What does the ancient Greece of Plato’s The Republic have in common with the world today? That’s what a group of actors will try to figure out in Sheafer Theater on Saturday night.
Director Alec Duffy (T ’98) of the Hoi Polloi theater company has been working with Duke students, faculty and a few local professionals to create an onstage production that will examine the famous philosophical work that asks, but does not answer, what is justice? In what will be a modern-day adaptation, ancient Greece will transform into twenty-first century America.
Republic is part of the residency program that Duffy has been participating in for the past two weeks. Sponsored by the Theater Studies department, the residency program has brought a number of dramatists to the University in order to write new plays and work with students.
Jody McAuliffe, chair and professor of the practice of Theater Studies, noted that this residency was unique in that the department was bringing back a past student from the program.
“We saw it as an opportunity to expose students while nurturing a company we believe in and fostering the growth of an alumnus,” said McAuliffe.
The theater troupe arose from a group of actors who, according to Duffy, consider each other to be “family.” They soon became Hoi Polloi, a group organized under a more formalized passion for the arts.
“We started as a group of people interested in advanced theater and in the surrounding community,” Duffy said.
A loose confederation of several actors, designers and a director, Hoi Polloi strives to bring theater to individuals who are not your stereotypical “theatergoers,” which means that rather than only hosting shows in theaters, they also perform in a multitude of public places from gardens and parks to restaurants and houses. This desire is connected to the troupe’s name: Hoi Polloi, a phrase from ancient Greece meaning “the masses” or “the people.”
The residency program will have Duffy travel back and forth from New York, where Hoi Polloi is based, and Durham. Duffy brought two actors, a composer and a set designer to work with him for two weeks at Duke. Saturday night’s performance will be the first draft of the play, and after returning to New York, Duffy will again come to campus for another two weeks and direct a fully-developed play that will be performed later in the spring.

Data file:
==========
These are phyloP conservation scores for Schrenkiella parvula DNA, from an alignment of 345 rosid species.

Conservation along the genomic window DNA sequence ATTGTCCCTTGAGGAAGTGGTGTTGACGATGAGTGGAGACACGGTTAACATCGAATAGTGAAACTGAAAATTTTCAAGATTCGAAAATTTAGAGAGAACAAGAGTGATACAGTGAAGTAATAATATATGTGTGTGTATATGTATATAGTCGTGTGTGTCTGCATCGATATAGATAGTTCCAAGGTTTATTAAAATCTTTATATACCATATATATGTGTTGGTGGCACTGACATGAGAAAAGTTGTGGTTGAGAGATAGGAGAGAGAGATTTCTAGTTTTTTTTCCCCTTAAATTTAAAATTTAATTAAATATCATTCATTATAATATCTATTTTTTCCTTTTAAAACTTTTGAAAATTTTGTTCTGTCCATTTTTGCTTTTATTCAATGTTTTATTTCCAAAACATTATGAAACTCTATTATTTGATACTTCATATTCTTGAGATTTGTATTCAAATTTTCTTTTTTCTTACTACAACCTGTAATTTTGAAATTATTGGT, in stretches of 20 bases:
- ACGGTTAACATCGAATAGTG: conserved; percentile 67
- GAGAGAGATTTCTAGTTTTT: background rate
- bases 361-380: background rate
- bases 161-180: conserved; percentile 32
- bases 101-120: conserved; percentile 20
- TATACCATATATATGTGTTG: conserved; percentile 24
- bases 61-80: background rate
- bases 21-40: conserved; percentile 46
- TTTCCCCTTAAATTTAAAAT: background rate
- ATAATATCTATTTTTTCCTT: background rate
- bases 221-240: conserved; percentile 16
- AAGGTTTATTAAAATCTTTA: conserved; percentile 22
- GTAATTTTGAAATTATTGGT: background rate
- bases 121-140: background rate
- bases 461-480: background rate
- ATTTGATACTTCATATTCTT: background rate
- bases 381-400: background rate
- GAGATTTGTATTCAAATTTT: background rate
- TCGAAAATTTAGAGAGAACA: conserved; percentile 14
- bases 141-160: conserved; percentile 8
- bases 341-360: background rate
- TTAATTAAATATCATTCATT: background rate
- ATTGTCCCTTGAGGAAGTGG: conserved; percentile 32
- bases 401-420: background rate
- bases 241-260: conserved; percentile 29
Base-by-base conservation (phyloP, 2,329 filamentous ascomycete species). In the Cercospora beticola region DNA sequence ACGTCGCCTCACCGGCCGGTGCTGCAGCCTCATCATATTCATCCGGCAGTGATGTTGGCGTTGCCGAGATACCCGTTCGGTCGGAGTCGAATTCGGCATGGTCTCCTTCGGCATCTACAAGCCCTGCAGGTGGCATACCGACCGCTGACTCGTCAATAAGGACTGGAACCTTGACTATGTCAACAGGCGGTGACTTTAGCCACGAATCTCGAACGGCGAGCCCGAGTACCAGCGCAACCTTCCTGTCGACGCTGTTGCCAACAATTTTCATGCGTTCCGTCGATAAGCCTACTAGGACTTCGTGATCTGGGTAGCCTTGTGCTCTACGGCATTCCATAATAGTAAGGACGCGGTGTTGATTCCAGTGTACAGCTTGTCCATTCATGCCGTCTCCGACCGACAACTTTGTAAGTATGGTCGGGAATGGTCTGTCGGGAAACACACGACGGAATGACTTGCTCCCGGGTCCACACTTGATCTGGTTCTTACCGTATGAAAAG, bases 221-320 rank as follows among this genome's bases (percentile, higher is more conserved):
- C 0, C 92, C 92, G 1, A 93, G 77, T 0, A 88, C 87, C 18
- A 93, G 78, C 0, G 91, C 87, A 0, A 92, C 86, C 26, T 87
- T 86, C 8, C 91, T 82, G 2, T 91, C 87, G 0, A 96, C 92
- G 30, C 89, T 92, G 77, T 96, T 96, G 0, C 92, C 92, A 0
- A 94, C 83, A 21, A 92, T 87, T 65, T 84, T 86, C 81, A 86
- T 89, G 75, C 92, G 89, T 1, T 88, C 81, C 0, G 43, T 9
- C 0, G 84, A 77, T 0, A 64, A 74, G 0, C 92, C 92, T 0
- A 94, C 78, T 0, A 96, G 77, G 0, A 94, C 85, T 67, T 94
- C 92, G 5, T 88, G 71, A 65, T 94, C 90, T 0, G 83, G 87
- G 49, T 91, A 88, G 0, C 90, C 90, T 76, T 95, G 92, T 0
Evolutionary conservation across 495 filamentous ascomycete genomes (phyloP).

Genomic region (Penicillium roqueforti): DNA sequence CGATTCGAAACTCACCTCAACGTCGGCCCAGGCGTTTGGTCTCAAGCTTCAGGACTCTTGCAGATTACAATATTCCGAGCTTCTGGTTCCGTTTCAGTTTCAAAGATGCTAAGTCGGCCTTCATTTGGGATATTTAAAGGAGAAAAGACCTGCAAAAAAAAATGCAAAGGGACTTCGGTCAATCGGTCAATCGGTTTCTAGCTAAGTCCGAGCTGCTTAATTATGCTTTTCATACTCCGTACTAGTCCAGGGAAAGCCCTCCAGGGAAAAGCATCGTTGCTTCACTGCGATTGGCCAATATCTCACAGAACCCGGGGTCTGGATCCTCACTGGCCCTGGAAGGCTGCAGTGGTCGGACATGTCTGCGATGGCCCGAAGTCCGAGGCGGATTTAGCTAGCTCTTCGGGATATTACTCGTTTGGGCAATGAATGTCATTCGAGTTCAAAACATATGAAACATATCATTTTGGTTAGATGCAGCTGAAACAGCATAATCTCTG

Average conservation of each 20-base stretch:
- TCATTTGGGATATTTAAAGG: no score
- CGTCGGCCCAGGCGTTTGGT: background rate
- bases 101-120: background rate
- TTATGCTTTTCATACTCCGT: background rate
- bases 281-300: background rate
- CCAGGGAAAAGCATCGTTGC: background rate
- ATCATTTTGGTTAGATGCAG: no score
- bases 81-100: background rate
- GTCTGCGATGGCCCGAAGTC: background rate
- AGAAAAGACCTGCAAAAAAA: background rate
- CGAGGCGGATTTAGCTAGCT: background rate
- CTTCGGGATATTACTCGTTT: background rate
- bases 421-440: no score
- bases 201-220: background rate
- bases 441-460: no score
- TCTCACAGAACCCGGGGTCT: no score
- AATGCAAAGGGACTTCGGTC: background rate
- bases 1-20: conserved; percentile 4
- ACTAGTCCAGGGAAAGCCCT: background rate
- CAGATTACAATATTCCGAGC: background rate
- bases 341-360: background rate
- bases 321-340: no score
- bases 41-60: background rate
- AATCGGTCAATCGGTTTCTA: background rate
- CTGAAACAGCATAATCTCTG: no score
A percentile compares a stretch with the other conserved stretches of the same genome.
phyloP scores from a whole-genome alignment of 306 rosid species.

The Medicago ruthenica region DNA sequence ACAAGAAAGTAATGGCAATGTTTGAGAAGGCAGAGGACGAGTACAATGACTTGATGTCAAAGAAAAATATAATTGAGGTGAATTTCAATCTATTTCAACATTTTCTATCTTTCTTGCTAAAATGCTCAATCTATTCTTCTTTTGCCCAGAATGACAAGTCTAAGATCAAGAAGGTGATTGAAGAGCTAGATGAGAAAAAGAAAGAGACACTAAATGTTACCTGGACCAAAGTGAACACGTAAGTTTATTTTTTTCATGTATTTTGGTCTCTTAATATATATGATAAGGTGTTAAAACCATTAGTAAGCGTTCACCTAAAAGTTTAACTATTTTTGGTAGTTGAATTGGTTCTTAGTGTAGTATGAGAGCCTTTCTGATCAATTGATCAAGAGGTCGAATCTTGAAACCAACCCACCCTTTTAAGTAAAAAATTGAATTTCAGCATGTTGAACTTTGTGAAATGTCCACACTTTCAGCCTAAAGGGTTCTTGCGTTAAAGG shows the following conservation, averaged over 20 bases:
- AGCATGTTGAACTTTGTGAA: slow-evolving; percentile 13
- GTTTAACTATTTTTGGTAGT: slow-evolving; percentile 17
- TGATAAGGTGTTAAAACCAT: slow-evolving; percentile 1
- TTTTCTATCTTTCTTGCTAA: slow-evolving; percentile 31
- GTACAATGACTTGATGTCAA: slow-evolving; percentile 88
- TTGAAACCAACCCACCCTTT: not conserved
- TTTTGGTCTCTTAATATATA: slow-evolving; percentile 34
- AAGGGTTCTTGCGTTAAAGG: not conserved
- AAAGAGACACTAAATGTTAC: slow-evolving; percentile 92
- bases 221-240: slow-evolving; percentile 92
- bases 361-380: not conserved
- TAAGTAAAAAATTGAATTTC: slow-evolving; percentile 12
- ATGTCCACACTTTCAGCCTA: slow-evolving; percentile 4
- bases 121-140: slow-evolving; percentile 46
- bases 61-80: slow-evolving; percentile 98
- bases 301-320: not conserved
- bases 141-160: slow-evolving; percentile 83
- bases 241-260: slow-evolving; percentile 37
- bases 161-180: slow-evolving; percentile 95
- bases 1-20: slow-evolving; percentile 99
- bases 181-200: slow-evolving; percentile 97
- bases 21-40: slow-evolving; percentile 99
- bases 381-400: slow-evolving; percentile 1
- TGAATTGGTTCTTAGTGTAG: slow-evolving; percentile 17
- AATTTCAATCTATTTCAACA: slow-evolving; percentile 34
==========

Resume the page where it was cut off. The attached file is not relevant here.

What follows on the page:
Rather than merely relying on the labors of past playwrights and performing (or rather re-performing) standard plays, Hoi Polloi primarily creates the plays that they act. The troupe creates work of art in a collaborative fashion: taking ideas and interests of the individual members and molding them into a play. That is exactly how their 2012 play All Hands was created. It started with a question: what goes on behind the closed doors of secret societies. A few of the company members had observed college fraternities and sororities—the Freemasons and the Elks—up close, even attending some group meetings. The troupe observed the societies from both an outsider’s perspective and an insider’s perspective, going so far as to create a secret society of their own. Some of the members in Hoi Polloi belonged (or still do) to secret societies, so the concept was not entirely foreign. After conducting the research, the troupe brought in an outside playwright who created the script.
With the opening of the JACK Cultural Center in Brooklyn, which serves as the troupe’s home base, the company will be able to hold rehearsals in the same spot as their final performances, a convenience that Duffy said is not available to most theater companies. Duffy said that he hopes Hoi Polloi will be able to reach new audiences, both with a greater scene productions and a larger travel budget—ideally to tour their performances abroad.
Hoi Polloi will present their work-in-progress Republic on Saturday, Feb. 23 at 8 p.m. in Sheafer Theater. The play is free and open to the public.
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